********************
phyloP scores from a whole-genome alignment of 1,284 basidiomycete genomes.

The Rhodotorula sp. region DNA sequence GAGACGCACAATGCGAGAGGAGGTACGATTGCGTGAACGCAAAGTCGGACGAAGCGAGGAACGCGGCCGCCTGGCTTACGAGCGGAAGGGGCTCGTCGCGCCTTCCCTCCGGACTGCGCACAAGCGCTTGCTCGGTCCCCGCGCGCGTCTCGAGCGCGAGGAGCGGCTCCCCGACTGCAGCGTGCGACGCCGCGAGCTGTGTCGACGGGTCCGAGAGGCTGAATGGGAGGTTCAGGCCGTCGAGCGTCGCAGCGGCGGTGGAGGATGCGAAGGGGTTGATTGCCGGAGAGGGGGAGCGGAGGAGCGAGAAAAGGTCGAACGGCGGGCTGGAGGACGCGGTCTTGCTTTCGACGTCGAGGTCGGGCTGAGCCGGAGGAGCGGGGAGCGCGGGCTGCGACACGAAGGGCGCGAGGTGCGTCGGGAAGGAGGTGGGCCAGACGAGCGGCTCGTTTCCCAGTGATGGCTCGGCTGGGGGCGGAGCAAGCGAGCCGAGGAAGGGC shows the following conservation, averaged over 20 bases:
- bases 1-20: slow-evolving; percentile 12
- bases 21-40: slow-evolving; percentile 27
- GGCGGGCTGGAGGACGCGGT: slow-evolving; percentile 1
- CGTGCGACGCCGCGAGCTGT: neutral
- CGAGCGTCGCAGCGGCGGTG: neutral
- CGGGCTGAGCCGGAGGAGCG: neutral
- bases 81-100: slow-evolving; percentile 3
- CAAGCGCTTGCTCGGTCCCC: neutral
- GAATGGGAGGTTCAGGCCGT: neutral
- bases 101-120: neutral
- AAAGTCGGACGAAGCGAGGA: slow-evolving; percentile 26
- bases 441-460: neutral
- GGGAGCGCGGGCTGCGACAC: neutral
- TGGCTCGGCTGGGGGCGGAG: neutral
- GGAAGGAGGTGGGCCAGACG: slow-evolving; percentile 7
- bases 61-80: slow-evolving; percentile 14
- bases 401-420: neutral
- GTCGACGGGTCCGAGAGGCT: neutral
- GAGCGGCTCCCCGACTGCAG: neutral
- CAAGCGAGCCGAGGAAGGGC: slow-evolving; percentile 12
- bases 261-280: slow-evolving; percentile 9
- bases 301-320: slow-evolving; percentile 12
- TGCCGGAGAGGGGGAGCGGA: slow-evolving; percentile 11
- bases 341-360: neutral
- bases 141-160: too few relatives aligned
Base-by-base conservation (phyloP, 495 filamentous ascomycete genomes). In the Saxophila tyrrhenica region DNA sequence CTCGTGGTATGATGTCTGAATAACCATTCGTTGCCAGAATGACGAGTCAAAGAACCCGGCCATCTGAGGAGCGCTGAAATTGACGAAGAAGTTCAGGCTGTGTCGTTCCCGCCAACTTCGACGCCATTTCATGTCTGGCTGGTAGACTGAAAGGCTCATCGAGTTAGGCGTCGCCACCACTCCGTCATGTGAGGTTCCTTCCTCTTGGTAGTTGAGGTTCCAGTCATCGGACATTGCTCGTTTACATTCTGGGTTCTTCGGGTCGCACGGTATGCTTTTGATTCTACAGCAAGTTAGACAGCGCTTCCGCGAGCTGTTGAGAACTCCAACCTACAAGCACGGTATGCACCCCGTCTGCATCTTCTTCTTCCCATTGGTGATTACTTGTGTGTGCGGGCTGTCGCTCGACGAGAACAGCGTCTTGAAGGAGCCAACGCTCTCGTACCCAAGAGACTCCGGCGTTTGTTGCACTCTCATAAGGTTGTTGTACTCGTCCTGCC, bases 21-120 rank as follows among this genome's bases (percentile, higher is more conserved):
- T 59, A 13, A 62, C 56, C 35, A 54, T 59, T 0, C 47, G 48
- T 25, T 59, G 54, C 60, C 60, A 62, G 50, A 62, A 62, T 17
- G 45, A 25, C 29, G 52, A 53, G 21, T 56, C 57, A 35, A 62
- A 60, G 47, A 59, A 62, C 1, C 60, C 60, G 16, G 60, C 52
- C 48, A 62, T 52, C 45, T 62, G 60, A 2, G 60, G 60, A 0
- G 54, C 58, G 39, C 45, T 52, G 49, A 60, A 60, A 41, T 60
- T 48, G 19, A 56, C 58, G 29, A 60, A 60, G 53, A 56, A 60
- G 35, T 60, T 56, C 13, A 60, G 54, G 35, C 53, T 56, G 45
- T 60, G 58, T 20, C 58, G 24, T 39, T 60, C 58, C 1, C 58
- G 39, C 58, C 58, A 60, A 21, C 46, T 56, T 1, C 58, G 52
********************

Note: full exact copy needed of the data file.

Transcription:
phyloP scores from a whole-genome alignment of 1,284 basidiomycete genomes.

The Rhodotorula sp. region DNA sequence GAGACGCACAATGCGAGAGGAGGTACGATTGCGTGAACGCAAAGTCGGACGAAGCGAGGAACGCGGCCGCCTGGCTTACGAGCGGAAGGGGCTCGTCGCGCCTTCCCTCCGGACTGCGCACAAGCGCTTGCTCGGTCCCCGCGCGCGTCTCGAGCGCGAGGAGCGGCTCCCCGACTGCAGCGTGCGACGCCGCGAGCTGTGTCGACGGGTCCGAGAGGCTGAATGGGAGGTTCAGGCCGTCGAGCGTCGCAGCGGCGGTGGAGGATGCGAAGGGGTTGATTGCCGGAGAGGGGGAGCGGAGGAGCGAGAAAAGGTCGAACGGCGGGCTGGAGGACGCGGTCTTGCTTTCGACGTCGAGGTCGGGCTGAGCCGGAGGAGCGGGGAGCGCGGGCTGCGACACGAAGGGCGCGAGGTGCGTCGGGAAGGAGGTGGGCCAGACGAGCGGCTCGTTTCCCAGTGATGGCTCGGCTGGGGGCGGAGCAAGCGAGCCGAGGAAGGGC shows the following conservation, averaged over 20 bases:
- bases 1-20: slow-evolving; percentile 12
- bases 21-40: slow-evolving; percentile 27
- GGCGGGCTGGAGGACGCGGT: slow-evolving; percentile 1
- CGTGCGACGCCGCGAGCTGT: neutral
- CGAGCGTCGCAGCGGCGGTG: neutral
- CGGGCTGAGCCGGAGGAGCG: neutral
- bases 81-100: slow-evolving; percentile 3
- CAAGCGCTTGCTCGGTCCCC: neutral
- GAATGGGAGGTTCAGGCCGT: neutral
- bases 101-120: neutral
- AAAGTCGGACGAAGCGAGGA: slow-evolving; percentile 26
- bases 441-460: neutral
- GGGAGCGCGGGCTGCGACAC: neutral
- TGGCTCGGCTGGGGGCGGAG: neutral
- GGAAGGAGGTGGGCCAGACG: slow-evolving; percentile 7
- bases 61-80: slow-evolving; percentile 14
- bases 401-420: neutral
- GTCGACGGGTCCGAGAGGCT: neutral
- GAGCGGCTCCCCGACTGCAG: neutral
- CAAGCGAGCCGAGGAAGGGC: slow-evolving; percentile 12
- bases 261-280: slow-evolving; percentile 9
- bases 301-320: slow-evolving; percentile 12
- TGCCGGAGAGGGGGAGCGGA: slow-evolving; percentile 11
- bases 341-360: neutral
- bases 141-160: too few relatives aligned
Base-by-base conservation (phyloP, 495 filamentous ascomycete genomes). In the Saxophila tyrrhenica region DNA sequence CTCGTGGTATGATGTCTGAATAACCATTCGTTGCCAGAATGACGAGTCAAAGAACCCGGCCATCTGAGGAGCGCTGAAATTGACGAAGAAGTTCAGGCTGTGTCGTTCCCGCCAACTTCGACGCCATTTCATGTCTGGCTGGTAGACTGAAAGGCTCATCGAGTTAGGCGTCGCCACCACTCCGTCATGTGAGGTTCCTTCCTCTTGGTAGTTGAGGTTCCAGTCATCGGACATTGCTCGTTTACATTCTGGGTTCTTCGGGTCGCACGGTATGCTTTTGATTCTACAGCAAGTTAGACAGCGCTTCCGCGAGCTGTTGAGAACTCCAACCTACAAGCACGGTATGCACCCCGTCTGCATCTTCTTCTTCCCATTGGTGATTACTTGTGTGTGCGGGCTGTCGCTCGACGAGAACAGCGTCTTGAAGGAGCCAACGCTCTCGTACCCAAGAGACTCCGGCGTTTGTTGCACTCTCATAAGGTTGTTGTACTCGTCCTGCC, bases 21-120 rank as follows among this genome's bases (percentile, higher is more conserved):
- T 59, A 13, A 62, C 56, C 35, A 54, T 59, T 0, C 47, G 48
- T 25, T 59, G 54, C 60, C 60, A 62, G 50, A 62, A 62, T 17
- G 45, A 25, C 29, G 52, A 53, G 21, T 56, C 57, A 35, A 62
- A 60, G 47, A 59, A 62, C 1, C 60, C 60, G 16, G 60, C 52
- C 48, A 62, T 52, C 45, T 62, G 60, A 2, G 60, G 60, A 0
- G 54, C 58, G 39, C 45, T 52, G 49, A 60, A 60, A 41, T 60
- T 48, G 19, A 56, C 58, G 29, A 60, A 60, G 53, A 56, A 60
- G 35, T 60, T 56, C 13, A 60, G 54, G 35, C 53, T 56, G 45
- T 60, G 58, T 20, C 58, G 24, T 39, T 60, C 58, C 1, C 58
- G 39, C 58, C 58, A 60, A 21, C 46, T 56, T 1, C 58, G 52